- Moving the soil surface with a rake in winter will expose many slugs and their eggs to frost damage.
- Loosen the soil with a rake to aerate it and remove any weeds and small stones.
- However, I did read somewhere that you can rip up the dead grass, with a metal rake, and reseed.
verb[with object] Back to top
- You can help control it by raking up and disposing of the fallen leaves in autumn.
- We spent several hours this morning raking up the leaves and sawing up the fallen trees in our yard.
- But if you try and use it for raking up the leaves, you'll just make a mess of the garden.
- Their icy fingers raked my flesh as I swung my arm wildly.
- Mitsurugi's claws bit into flesh and raked across her chest.
- The first shot of this is an establishing shot with a stone table, restraints and a table with canes, whips, and instruments for raking flesh.
- Ethan raked a hand back through his hair and drew in a breath.
- I must keep her sweet so that she doesn't rake my scalp with the comb.
- Now entirely awake, Asa grabbed a comb off the desk and began to rake it through her long, dripping brown hair.
- Machine gun fire began raking the fields, and muzzle flashes illuminated the underbrush of the nearby trees.
- Suddenly machine-gun fire raked the bridge and the pilothouse, shattering the safety windows.
- A burst of machinegun fire raked the spot I had been previously.
- Leaning against the doorjam, his eyes watched her every move, raking over her soft curves and taut skin boldly.
- ‘No problem, sweetie,’ he told her, his gaze raking over her body.
- She saw the question in his eyes and smiled sweetly, her gaze raking over him swiftly.
Old English raca, racu, of Germanic origin; related to Dutch raak and German Rechen, from a base meaning 'heap up'; the verb is partly from Old Norse raka 'to scrape, shave'.
(as) thin as a rake
- (Of a person) very thin.More example sentences
- He's short, receding, sallow-skinned and thin as a rake!
- He should be thin as a rake.
- Soon she will realise that no matter how much the old boy eats he stays thin as a rake.
rake something in
- informal Make a lot of money, typically very easily: he was now raking in $250 million a yearMore example sentences
- By selling licenses to private operators instead of just handing them out to cronies, the city raked in a lot of money.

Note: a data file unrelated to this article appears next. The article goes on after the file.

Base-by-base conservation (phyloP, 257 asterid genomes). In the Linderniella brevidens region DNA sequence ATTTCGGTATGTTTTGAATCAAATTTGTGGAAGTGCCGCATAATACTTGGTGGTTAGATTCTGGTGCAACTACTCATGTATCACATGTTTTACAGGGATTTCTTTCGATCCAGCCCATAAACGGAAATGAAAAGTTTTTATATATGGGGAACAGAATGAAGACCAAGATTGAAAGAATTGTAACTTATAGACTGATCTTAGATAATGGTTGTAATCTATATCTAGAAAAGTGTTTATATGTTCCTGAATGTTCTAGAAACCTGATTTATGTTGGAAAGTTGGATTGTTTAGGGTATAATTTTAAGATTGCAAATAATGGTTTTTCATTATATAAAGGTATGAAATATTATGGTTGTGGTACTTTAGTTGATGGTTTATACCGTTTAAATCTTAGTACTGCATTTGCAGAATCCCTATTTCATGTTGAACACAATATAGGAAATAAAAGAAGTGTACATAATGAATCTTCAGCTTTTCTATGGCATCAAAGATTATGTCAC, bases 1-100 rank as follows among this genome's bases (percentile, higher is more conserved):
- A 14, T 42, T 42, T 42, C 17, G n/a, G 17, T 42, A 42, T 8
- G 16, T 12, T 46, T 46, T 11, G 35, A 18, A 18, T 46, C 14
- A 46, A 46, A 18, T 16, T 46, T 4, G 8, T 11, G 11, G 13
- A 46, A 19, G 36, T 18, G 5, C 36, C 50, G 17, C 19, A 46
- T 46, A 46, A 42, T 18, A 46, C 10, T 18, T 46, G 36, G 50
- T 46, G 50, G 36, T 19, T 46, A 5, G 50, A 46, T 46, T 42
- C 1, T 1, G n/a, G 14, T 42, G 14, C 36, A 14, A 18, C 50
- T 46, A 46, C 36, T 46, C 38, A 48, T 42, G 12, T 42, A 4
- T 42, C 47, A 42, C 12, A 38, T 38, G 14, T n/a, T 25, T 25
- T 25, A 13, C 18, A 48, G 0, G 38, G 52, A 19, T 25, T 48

- The people in the stands are happy, the athletes win fat contracts, and the owners rake in the money.
- The company's going through an expansion period and the good salespeople are raking in insane amounts of money.
rake something up/over
- Revive the memory of an incident or period of time that is best forgotten: I have no desire to rake over the pastMore example sentences
remind people of, recollect, remember, call to mind; drag up, dredge up
- In the Narasimha Rao years, the issue was raked up when the Prime Minister held the post of the party president, and several chief ministers did not give up PCC presidentship.
- Although it would mean raking up painful memories, he did make a statement.
- Why was I raking up the past and what was my ‘agenda’?
- More example sentences
- They said I would be a bad influence on the other sand rakers from the 3rd grade.
- Yank the summer beachball backdrop and roll in the back-to-school yellow pencils, the scrapy noise of leaf rakers, the harvest of pumpkins, knee socked girls in wool kilts.
- His brother, after living the dissolute life of a rake, had fled England at the end of the war to escape his debts.
- Perhaps more surprisingly, Lucio, the rake and libertine, also sees the value of chastity.
- Willoughby is a rake, seducing women without thinking of either their feelings or the consequences of his actions.
mid 17th century: abbreviation of archaic rakehell in the same sense.
- The prologue opened with a stark black, steeply raked stage with just a chair for Swallow.
- The seats are steeply raked and we look down at the operating table, a slab of wood like a butcher's block.
- The seats are steeply raked but there is plenty of room between aisles.
nounBack to top
- To do this, cut 6 inches off the first shingle of the second course at the rake of the slope.
early 17th century: probably related to German ragen 'to project', of unknown ultimate origin; compare with Swedish raka.
Entry from British & World English dictionary
early 20th century (originally Scots and northern English): from Old Norse rák 'stripe, streak', from an alteration of rek- 'to drive'. The word was in earlier use in the senses 'path, groove' and 'vein of ore'.